Snowy owls never fail to surprise us, but we really got a shocker this week when Chickatawbut phoned home — almost exactly a year since the last time we’d heard from this particular female.
SNOWstorm co-founder Norman Smith, from Massachusetts Audubon, captured her as a juvenile in March 2017 at Boston’s Logan Airport, tagged her and released her at Salisbury Beach, MA. That spring she headed north into the Ungava Peninsula of northern Quebec, returning last winter to the farmland near Louiseville, QC, along the St. Lawrence River midway between Montreal and Quebec City. Her last transmission of data was from there on April 18, 2018. She reconnected with us Friday night — April 19, 2019.
Now we know that she started north April 23, 2018, migrating essentially due north up the Ungava, as she had the previous year — but this time, she kept going. On June 9 she crossed Hudson Strait to the Foxe Peninsula of southern Baffin Island, then flew across the 274 km- (171 mile) wide Foxe Basin, still mostly ice-covered, to the Melville Penisula. Only after reaching the Brodeur Peninsula, at Baffin Island’s extreme western end, did she turn around.
Chickatawbut spent the rest of the summer on the Melville Peninsula, slowly moving south to Southampton Island (which largely blocks the entrance to Hudson Bay) by the beginning of October. She did not nest, but at less than three years old she likely wasn’t old enough to do so. As autumn deepened, Chickatawbut recrossed the bay to the Ungava Peninsula and hugged the southern coast of Ungava Bay, remaining until at least Oct. 27, when her transmitter went into hibernation mode because it wasn’t getting enough solar recharge during the rapidly shrinking subarctic days.
We don’t know for sure, but it seems likely Chickatawbut stayed north through much of the next two and a half months, because her transmitter didn’t recover its charge until Feb. 16 of this year, by which time she was on the north shore of the St. Lawrence’s wide mouth, not far from the town of Havre-St.-Pierre, QC. She spent most of the past two months on îl de Anticosti, the 7,800 sq. km. (3,100 sq. mile) island that noses like as diving fish in the middle of the St. Lawrence’s mouth. The night of April 2-3 she crossed again to the mainland, and Friday night (April 19) she was near the small town of Natasquan, an Innu (Montagnais) First Nations settlement.
Chances are she’ll be heading north again soon — and if so, we’re especially fortunate, because the cell tower at Natasquan through which she connected last night is the only one along more than 460 km (265 miles) of that wild and lonely coast.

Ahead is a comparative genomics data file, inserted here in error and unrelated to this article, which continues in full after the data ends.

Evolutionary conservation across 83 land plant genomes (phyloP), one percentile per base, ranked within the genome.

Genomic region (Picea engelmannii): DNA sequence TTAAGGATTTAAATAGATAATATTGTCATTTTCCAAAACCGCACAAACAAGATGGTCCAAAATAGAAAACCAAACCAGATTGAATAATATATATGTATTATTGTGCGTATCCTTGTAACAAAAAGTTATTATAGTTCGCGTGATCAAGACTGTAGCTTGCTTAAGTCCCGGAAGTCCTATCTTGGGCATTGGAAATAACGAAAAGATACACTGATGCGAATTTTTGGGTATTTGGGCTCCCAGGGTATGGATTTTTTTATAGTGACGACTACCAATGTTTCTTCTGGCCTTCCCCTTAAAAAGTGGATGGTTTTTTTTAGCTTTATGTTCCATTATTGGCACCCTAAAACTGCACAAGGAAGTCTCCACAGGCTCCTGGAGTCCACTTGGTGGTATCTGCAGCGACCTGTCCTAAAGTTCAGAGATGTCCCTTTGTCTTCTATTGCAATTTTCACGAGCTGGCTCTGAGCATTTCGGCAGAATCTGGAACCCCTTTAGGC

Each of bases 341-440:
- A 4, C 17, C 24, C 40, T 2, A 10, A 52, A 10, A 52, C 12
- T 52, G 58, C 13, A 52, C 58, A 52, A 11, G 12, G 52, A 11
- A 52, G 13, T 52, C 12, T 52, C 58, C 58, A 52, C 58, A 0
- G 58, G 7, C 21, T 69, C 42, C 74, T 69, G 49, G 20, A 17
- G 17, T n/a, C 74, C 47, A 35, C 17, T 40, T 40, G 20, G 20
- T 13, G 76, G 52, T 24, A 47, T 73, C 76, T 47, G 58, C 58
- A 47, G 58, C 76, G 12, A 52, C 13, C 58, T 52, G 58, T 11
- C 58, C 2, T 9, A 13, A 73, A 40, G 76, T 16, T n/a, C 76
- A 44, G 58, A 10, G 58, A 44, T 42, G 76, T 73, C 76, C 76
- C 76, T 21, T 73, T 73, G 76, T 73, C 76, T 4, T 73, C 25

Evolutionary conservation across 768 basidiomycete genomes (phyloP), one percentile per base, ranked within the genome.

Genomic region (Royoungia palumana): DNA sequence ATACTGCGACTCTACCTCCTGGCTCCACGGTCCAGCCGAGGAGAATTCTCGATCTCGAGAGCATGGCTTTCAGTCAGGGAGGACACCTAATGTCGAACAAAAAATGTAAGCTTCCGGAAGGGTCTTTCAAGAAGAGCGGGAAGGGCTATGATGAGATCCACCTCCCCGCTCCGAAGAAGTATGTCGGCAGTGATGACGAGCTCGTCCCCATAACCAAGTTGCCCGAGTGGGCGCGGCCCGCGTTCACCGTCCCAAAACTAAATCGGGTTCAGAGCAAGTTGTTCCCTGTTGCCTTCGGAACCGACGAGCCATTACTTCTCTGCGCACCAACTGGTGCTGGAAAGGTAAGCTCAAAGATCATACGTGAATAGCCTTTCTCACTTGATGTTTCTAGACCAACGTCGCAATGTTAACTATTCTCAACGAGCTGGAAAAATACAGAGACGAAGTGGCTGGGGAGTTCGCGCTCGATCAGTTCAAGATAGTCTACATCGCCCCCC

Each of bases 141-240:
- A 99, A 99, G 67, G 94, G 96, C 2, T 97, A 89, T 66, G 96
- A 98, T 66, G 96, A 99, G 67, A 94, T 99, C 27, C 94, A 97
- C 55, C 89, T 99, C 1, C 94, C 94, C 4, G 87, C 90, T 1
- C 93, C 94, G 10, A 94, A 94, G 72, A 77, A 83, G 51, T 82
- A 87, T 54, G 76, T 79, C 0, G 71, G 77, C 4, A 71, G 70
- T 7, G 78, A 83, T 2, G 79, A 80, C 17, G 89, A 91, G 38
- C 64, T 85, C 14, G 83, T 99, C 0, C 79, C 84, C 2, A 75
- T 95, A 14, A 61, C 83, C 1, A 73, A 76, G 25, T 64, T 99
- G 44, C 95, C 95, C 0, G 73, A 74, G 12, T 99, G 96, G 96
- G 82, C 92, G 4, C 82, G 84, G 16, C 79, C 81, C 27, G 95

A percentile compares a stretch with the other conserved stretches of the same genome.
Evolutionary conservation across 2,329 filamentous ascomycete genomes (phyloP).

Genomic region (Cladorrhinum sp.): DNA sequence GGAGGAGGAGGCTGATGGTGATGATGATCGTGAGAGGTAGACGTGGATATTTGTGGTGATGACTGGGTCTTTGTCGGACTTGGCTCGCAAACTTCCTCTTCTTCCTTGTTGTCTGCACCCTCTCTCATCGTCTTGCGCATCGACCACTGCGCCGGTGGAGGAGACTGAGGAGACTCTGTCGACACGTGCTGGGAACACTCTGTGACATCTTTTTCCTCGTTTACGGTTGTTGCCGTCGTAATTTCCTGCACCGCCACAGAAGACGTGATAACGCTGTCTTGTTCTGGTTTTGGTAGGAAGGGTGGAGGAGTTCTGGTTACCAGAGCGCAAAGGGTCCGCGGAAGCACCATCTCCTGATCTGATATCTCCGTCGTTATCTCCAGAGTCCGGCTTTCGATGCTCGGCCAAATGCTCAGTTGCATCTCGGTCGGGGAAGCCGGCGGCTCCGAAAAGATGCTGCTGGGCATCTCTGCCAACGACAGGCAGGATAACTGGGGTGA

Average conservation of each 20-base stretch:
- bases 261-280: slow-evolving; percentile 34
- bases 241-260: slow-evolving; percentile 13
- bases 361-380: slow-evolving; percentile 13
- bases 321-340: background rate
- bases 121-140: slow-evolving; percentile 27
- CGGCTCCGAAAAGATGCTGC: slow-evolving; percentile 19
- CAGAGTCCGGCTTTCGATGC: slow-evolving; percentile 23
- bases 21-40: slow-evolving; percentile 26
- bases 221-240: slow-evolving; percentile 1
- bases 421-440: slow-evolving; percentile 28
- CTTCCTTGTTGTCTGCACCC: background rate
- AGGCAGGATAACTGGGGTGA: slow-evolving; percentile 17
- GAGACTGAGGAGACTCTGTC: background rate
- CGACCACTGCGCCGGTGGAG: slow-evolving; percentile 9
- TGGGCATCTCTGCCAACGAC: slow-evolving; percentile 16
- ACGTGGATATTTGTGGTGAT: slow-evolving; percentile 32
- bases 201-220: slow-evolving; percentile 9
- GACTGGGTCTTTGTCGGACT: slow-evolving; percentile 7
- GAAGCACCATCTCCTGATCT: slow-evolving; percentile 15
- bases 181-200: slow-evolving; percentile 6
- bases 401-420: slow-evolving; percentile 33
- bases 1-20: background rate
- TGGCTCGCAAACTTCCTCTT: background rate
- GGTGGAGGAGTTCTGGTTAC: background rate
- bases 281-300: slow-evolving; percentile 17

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Here’s a roundup of what everyone else in this winter’s crew has been up to, moving east to west.
Pickford remains on Prince Edward Island, in and around the fishing village of Murray Harbour and its namesake body of water. On the mainland, Wells last checked in on April 10, when she had moved down the St. Lawrence a bit from Quebec City next to île d’Orléans. Island Beach was also slowly moving down the St. Lawrence valley, shifting about 81 km (50 miles) northeast to near Berthierville, QC between April 10-18.
Otter was moving again, once more flying along the upper St. Lawrence and then north toward Ottawa, circling the city and then moving west along the Ottawa River, which is nearly 3 km (1.8 miles) wide at that point. April 18 he was near Shirleys Bay, ON. Like Otter, Seneca is sporting one of CTT’s hybrid cellular/satellite transmitters. He remains out on the lingering ice at the eastern toe of Lake Erie, south of Port Colborne, ON.
No word from Hardscrabble since April 5 near Ottawa — it seems likely this adult male flew the coop and is heading north to find a breeding territory.
Out in the western Great Lakes region, Plainfield appears not to be able to make up her mind. At the beginning of April she was heading north into western Ontario, but then she made a U-turn and came back south to within a few miles of the U.S. border. She crossed back into the States on April 10, flying southwest through central Minnesota near Brainerd, then headed west to Grant County, MN, by April 18, covering 370 miles (594 km) altogether. Her last location wasn’t far from the track Argus took north in late March. And speaking of whom, we’ve not had a transmission from Argus since April 2 in Walsh County, North Dakota, north of Grand Forks. That’s a bit worrisome — he wasn’t far from Interstate 29, along which Harwood was killed by a vehicle — but he may just be out of cell range.
Similarly, we’ve not heard from Woodworth since April 3, when he was still in Bottineau County, ND, just south of the Manitoba border. At this time of year, the sudden disappearance of an owl often means the bird moved rapidly north into an area without cell coverage; after all, that’s what Chickatawbut did last spring, as we now know.
Finally, Pettibone last checked in April 11 near Beatty in central Saskatchewan. Like Stella, who had transmitted data on April 10 just 125 km (78 miles) to his west, Pettibone would have to be very lucky to hit a cell tower once he started moving north into the boreal forest, and both those owls may be off the grid again for the summer.
This tracks Snowy Owls